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Federal court system moves to put criminal case files online

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    News Media Update         WASHINGTON, D.C.         Secret Courts    

Federal court system moves to put criminal case files online

  • The Judicial Conference recommends making criminal case files as accessible over the Internet as at the courthouse.

March 24, 2004 — Federal criminal case files will soon be made widely available on the Internet, the Judicial Conference of the United States announced last week.

The conference — the official policymaking body of the federal courts — released a five-page statement on March 16 supporting broad access to criminal case records. It simultaneously approved a model rule instructing litigants to withhold certain “personal data identifiers” from court filings, such as social security numbers and financial account information.

The conference, chaired by Chief Justice William Rehnquist of the U.S. Supreme Court, embraced a principle that criminal case files should be equally accessible in both electronic and paper format. “Simply stated, if a document can be accessed from a criminal case file by a member of the public at the courthouse, it should be available to that same member of the public through the court’s electronic access system,” the policy statement says.

In September 2001, the conference had endorsed a policy of online access only to civil cases, not criminal cases. After a pilot program in 11 federal courts produced no evidence of harm from allowing such access to criminal cases as well, the conference voted in September 2003 to draft the broader policy that was released last week.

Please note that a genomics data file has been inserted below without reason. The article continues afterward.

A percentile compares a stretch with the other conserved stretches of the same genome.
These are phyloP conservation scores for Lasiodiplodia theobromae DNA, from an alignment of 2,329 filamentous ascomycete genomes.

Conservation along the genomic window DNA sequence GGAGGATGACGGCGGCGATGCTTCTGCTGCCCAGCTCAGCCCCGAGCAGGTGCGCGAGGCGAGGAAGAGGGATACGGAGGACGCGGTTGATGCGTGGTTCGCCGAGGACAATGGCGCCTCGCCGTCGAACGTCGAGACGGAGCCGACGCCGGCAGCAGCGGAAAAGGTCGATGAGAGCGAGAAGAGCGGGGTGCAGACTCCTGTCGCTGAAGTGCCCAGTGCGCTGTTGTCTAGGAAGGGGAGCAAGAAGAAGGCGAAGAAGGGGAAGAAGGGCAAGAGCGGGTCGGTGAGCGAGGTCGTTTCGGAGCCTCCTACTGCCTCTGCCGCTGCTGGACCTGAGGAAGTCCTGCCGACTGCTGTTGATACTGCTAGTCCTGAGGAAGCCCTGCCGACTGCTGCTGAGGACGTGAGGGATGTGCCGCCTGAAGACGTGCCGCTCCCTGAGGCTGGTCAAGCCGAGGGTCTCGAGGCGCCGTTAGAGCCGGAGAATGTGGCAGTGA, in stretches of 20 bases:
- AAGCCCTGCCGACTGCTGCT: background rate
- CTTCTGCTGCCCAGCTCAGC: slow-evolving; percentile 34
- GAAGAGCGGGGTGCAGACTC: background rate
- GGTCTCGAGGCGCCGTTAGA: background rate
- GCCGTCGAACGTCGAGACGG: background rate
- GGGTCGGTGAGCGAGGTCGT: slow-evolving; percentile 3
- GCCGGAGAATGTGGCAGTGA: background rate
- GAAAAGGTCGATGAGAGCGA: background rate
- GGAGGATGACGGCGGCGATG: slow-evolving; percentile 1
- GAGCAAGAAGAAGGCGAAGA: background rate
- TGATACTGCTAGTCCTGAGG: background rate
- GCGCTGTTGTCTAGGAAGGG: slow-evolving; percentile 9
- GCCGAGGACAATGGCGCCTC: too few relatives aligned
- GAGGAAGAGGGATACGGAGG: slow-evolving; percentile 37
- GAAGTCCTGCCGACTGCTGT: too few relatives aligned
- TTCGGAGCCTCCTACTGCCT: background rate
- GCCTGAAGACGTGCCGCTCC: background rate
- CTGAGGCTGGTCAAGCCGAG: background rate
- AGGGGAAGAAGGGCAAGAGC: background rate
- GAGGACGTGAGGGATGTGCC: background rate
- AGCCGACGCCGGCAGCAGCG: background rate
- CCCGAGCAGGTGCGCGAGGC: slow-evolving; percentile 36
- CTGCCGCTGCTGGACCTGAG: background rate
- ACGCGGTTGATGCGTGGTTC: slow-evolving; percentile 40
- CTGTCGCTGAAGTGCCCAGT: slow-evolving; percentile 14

As a practical matter, it remains unclear when online access to criminal case files will become a reality. David Sellers, a spokesman with the Administrative Office of U.S. Courts, said the federal judiciary’s software will have to be modified, a process that could take a few months.

In addition, each individual federal court will have to convert to the Case Management/Electronic Case Filing system, which lets parties file pleadings electronically.

So far, 42 of the nation’s 94 district courts have implemented CM/ECF, while others are in the process of doing so, Sellers said. The 13 federal appellate courts will not begin the process until late 2004. Implementing CM/ECF usually takes about 10 months, according to Sellers.

Sellers said the federal judiciary’s funding concerns — the Administrative Office of U.S. Courts has cautioned that the judiciary may have to lay off up to 3,800 employees — should not have a direct impact on electronic access because the system is paid for by user fees.

However, Sellers noted that significant layoffs could “make it more difficult to get the system up and running in the first place.”

JM

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